True. That’s why arguments must be independent of religion. I’ll be back with a summary and a preview of Thursday’s vote later.


The Catholic Church in D.C. Outdoes Itself

November 12th, 2009 No comments

Just this morning, I was at thinking that it might be time to write a few words in praise of the Catholic Church. Of course, it’s hard for me to do that given (1) my own history as a conscriptee (until old enough to opt out); (2) the Church’s stand on same-sex unions; and (3) Pope Benedict XVI, whose public-health-defying pronouncements on the use of condoms are only the most visible evidence of his complete detachment from reality.

Yet the Church favors expanding health care to the poor, and has long offered a range of social services to underserved populations. I recall hearing Chai Feldblum, a rather insistent LGT rights advocate (who’s lately been tapped for a position on the EEOC), giving the Church props for its work with D.C.’s poor. (This is the thanks she gets for working with the Church on these issues.)

Yet it’s precisely those poor who the Church has just announced it’s willing to put at risk, and for the most offensive reason I can imagine. According to this story, if D.C. enacts¬† marriage equality legislation, the Church will pull its social services out of the District, thereby leaving 68,000 of the city’s poorest residents high and dry. (At least until another agency steps in; as Emma Ruby-Sachs reminds us, most of the money doesn’t come from the Church itself.)

Why would they do this, especially if the finished legislation retains the substantial “religious liberty” exemption that’s expected to be included in the next draft? Under that exemption, the Church could cheerfully discriminate against same-sex couples by refusing to do anything to facilitate or recognize their unions — such as renting space that they otherwise rent to any and all comers.

So what’s the problem? The Church is “afraid” it would have to extend health benefits to the legal, same-sex spouses of gays and lesbians under the law.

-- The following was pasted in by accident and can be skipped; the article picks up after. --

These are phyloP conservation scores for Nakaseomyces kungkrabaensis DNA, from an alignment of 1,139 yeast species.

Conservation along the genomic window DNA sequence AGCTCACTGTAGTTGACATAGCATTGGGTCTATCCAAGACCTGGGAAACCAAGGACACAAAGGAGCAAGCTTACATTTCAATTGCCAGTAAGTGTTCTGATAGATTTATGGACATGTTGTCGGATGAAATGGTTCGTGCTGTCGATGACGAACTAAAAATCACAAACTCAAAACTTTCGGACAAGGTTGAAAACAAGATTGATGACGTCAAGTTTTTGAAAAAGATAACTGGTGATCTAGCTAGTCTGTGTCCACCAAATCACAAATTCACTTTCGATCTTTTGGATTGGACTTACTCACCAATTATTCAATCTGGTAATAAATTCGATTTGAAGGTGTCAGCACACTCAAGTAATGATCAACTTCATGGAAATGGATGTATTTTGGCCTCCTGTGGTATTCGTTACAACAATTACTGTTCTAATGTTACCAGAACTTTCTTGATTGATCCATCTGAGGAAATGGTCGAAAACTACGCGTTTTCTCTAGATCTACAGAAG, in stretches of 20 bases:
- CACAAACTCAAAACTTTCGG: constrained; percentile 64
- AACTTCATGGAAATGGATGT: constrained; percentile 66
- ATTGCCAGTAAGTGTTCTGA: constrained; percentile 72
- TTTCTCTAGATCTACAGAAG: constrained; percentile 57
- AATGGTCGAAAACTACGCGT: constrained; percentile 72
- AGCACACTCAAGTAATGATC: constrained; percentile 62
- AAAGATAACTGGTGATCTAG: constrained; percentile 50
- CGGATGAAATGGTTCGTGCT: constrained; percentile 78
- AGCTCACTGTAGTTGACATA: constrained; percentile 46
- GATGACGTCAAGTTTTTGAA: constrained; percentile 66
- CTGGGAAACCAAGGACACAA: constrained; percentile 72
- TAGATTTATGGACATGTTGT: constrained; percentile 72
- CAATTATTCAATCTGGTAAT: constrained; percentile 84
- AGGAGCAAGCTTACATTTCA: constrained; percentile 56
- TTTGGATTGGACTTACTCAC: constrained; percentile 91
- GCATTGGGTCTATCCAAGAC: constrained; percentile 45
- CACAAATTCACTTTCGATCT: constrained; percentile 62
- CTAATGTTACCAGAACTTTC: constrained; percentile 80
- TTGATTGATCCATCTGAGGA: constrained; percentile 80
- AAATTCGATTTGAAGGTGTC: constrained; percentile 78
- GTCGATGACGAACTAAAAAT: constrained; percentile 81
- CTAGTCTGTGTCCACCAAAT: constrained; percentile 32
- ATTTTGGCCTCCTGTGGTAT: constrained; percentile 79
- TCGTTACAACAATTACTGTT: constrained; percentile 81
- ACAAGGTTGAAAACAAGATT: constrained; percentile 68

Where to start? It seems that the Church should welcome the chance to provide health benefits to anyone. Does it really want to take the position that someone should go without coverage rather than provide it? Is the Church’s commitment to ideological purity so strong that it swamps all other concerns?

It needn’t come to this. Why doesn’t the Church simply change its policy to allow any employee to designate one additional person to receive health benefits? (This would be fairer to all employees, btw.) The person could be anyone in need of health benefits: an elderly sibling, a poor friend, or…a same-sex partner. By recasting the eligibility criteria, the Church could both expand the pool of those covered and avoid doing something that its steely principles don’t otherwise allow.

I hope that someone reads this and considers such a move, but I suspect they won’t consider such a change. The Church has found a cudgel to use against marriage equality, and it won’t be inclined to think of something that could avoid the issue. Lawmakers should not be intimidated by the Church, though. Pass the bill, and then let the Church explain to the tens of thousands of homeless and other needy residents why it couldn’t find some way around its dogma, and why caring for them is less important than refusing to provide health benefits to same-sex partners.

You think the Church has a P.R. problem now?